Quoting - tim18

Are you running a version of IPP which attempts to distinguish SSE from SSE2 platforms at run time?

I simply let IPP decide alone.But as I'm using a Delphi import I can't test right now by telling IPP to pick functions for a specific target, I will see later.

I don't really suspect a bug (there aren't that many inthe IPP libraryin general), but a difference of precision. Where I use low-precision IPP functions, on a non-SSE or SSE2 it will revert to the FPU, thus result in more precision, and maybe produce results I wasn't expecting.

I found the offending instruction, it was MOVD.

That's one weird instruction, I suppose that no one cares about it since it's the same as MOVSS. It also strangely doesn't appear in most SSE & SSE2 instructions lists I've checked. In fact, in my Intel doc that's listing all SSE/SSE2 instructions, MOVD is only mentionned as an MMX one!
My AMD docs does list it as an MMX and SSE2 one (when used with XMM registers).

My only reason to use MOVD was the lack of documentation about SSE's FTZ/DAZ feature. It's undocumented, so one of those "free to be interpreted as the CPU wants". Meaning that, while right now MOVSS does not care about FTZ/DAZ, and thus is suitable to move *integers*, a future CPU may interpret FTZ/DAZ as working on MOVSS, and get away with it. I really don't understand the lack of documentation here :(
(it's also often advised not to mix different types)

ANDNPS however appears to be SSE1, unlike what AMD says.

Best Reply

Quoting - gol

I simply let IPP decide alone.But as I'm using a Delphi import I can't test right now by telling IPP to pick functions for a specific target, I will see later.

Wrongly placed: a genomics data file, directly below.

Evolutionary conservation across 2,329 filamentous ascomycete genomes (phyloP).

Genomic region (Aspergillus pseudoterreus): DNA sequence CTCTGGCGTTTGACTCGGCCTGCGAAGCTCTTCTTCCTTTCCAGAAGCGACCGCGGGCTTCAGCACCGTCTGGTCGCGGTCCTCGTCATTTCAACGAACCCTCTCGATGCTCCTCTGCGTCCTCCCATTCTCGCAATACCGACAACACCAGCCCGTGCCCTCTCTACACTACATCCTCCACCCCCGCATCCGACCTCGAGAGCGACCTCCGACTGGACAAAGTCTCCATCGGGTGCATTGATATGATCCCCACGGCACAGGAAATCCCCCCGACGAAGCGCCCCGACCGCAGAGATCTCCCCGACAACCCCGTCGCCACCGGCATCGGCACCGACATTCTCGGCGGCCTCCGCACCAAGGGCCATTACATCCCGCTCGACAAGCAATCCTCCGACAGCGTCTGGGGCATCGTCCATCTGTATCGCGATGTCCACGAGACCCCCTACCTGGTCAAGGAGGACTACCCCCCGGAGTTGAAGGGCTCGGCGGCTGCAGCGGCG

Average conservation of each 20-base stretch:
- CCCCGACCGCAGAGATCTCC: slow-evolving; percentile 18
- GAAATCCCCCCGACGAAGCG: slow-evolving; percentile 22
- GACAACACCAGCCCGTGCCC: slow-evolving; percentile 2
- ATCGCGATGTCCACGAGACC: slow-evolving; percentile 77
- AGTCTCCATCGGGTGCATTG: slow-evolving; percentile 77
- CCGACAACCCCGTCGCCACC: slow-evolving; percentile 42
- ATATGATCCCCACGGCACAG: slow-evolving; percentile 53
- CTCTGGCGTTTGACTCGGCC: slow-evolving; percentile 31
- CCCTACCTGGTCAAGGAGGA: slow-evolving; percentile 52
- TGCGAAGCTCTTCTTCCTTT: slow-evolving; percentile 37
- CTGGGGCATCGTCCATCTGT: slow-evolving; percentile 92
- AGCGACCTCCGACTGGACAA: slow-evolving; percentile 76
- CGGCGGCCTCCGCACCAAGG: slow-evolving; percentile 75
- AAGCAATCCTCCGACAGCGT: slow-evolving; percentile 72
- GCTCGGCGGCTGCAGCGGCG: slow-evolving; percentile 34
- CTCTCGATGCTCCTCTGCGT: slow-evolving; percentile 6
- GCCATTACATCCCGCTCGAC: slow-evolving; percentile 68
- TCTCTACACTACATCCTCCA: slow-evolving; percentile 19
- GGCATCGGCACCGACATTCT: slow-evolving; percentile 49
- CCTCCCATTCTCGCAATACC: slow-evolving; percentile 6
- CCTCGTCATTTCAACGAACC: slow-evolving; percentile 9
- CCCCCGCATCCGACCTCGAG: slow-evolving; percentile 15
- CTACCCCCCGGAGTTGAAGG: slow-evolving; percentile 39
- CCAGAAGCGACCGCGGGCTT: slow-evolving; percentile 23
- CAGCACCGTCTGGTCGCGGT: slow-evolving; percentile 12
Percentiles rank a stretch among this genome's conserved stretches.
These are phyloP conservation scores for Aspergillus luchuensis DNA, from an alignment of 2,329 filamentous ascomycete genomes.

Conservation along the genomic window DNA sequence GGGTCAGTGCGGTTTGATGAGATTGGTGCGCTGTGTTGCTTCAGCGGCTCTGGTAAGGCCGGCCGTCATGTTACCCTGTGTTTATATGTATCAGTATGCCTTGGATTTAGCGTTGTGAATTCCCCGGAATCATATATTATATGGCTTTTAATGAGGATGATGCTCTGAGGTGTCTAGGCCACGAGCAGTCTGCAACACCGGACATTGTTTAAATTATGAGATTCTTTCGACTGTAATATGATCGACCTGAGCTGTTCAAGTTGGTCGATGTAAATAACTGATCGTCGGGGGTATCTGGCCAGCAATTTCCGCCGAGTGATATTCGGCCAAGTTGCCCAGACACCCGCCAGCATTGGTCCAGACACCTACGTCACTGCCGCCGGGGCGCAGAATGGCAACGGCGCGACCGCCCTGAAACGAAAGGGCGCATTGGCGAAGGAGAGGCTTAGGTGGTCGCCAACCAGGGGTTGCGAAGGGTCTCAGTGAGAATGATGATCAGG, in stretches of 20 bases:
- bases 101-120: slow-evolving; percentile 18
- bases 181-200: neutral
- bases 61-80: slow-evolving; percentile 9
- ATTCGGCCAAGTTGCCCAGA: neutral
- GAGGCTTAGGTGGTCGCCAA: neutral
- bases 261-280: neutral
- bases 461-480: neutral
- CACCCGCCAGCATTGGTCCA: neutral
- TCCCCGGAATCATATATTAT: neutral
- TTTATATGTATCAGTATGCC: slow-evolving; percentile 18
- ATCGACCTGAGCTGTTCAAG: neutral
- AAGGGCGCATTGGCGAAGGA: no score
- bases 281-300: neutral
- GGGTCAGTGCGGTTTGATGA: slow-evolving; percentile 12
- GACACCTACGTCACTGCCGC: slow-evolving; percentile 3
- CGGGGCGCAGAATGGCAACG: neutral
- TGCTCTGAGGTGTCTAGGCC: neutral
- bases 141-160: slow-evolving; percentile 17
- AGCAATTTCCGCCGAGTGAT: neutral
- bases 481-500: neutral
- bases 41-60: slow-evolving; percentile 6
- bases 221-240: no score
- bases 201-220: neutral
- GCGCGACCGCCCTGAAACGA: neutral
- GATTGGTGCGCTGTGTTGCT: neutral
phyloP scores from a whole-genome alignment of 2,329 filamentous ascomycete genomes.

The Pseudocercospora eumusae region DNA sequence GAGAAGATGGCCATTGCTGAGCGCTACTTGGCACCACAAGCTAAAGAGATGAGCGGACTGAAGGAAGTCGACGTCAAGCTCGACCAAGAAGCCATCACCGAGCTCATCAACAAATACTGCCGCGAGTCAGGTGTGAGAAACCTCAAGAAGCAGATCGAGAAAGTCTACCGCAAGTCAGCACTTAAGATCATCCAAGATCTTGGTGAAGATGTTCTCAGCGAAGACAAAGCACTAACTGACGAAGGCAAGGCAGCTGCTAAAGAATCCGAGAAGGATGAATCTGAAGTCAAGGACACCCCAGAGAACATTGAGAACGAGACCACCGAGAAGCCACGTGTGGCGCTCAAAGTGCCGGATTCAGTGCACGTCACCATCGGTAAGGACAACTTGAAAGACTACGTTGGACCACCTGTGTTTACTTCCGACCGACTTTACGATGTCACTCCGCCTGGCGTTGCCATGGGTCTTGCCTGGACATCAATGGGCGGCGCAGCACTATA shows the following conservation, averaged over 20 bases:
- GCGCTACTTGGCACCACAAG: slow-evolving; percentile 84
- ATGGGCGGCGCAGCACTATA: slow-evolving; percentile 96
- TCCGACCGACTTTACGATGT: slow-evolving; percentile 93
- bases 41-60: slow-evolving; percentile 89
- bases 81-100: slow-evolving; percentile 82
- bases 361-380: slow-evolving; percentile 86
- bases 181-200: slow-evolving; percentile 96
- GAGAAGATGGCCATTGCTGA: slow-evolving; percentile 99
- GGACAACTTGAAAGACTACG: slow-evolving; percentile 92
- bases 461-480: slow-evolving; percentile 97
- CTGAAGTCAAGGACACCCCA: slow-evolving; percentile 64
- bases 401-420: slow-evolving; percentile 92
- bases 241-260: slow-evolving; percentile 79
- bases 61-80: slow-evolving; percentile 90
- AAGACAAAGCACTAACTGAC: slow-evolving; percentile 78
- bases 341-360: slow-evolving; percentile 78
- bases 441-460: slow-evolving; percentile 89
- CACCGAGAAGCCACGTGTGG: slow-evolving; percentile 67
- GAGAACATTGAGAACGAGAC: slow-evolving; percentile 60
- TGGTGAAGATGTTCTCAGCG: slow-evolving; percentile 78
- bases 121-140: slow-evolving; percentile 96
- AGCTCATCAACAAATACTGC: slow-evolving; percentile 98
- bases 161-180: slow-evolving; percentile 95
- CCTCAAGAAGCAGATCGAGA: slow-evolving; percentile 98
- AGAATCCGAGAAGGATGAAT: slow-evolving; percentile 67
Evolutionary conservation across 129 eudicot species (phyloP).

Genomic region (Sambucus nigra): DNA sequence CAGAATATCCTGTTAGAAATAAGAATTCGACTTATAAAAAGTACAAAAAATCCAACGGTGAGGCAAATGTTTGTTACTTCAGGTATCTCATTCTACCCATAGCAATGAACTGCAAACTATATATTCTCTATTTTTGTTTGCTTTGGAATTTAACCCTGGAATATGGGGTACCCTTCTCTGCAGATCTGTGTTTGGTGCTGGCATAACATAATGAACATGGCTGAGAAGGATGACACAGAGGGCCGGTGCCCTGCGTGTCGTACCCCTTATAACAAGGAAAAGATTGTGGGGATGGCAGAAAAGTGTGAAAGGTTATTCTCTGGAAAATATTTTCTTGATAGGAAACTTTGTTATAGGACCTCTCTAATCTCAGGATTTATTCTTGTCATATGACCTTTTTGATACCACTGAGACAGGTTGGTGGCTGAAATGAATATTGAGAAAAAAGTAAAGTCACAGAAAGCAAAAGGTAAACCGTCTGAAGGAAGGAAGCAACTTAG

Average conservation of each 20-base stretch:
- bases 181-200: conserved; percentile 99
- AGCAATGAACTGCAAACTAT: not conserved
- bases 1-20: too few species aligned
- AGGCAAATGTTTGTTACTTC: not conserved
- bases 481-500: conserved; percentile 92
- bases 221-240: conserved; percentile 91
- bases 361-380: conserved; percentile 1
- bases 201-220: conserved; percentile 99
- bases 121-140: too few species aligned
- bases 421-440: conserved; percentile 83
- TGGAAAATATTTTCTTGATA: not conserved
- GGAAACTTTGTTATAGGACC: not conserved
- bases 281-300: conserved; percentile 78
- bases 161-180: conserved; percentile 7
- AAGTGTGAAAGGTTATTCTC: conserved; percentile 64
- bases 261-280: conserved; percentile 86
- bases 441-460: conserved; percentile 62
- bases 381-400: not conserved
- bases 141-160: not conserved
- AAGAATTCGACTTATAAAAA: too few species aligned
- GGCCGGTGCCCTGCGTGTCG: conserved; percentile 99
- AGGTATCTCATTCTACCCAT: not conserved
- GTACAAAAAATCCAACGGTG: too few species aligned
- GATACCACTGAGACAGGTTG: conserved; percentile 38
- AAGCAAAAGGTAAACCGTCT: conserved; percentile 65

I don't really suspect a bug (there aren't that many inthe IPP libraryin general), but a difference of precision. Where I use low-precision IPP functions, on a non-SSE or SSE2 it will revert to the FPU, thus result in more precision, and maybe produce results I wasn't expecting.

COOL. Good Job. But I still dont understand as you mentioned that Intel doc does not list it as SSE or SSE2 instruction. I am looking at intel manual online (http://www.intel.com/Assets/PDF/manual/253666.pdf) and it says that CPU should support SSE2 to execute XMM form otherwise instruction will UD. Page 3-678.
Both MOVD and MOVSS dont have SIMD floating pointing exceptions.

My bad, I was reading an older Intel doc that wasn't actually listing SSE2 instructions.

Nice PDF btw, more useful than that I had found so far.

Quoting - Brijender Bharti
Both MOVD and MOVSS dont have SIMD floating pointing exceptions.

Is that a guarantee that they will never be affected by FTZ nor DAZ btw (I suppose this is very unlikely, but who knows)? Or that there won't be an extra delay for mixing types (this is more likely, as I've heard of existing delays)?
(I remember I once had a similar discussion, maybe on this very forum, about MOVLPS vs MOVQ btw)

Edit: Reading that PDF, it looks by the definition of FTZ that it shouldn't apply to MOVSS. DAZ however could be interpreted differently. Anyway, I know it does not in practice, it's only to be on the safe side.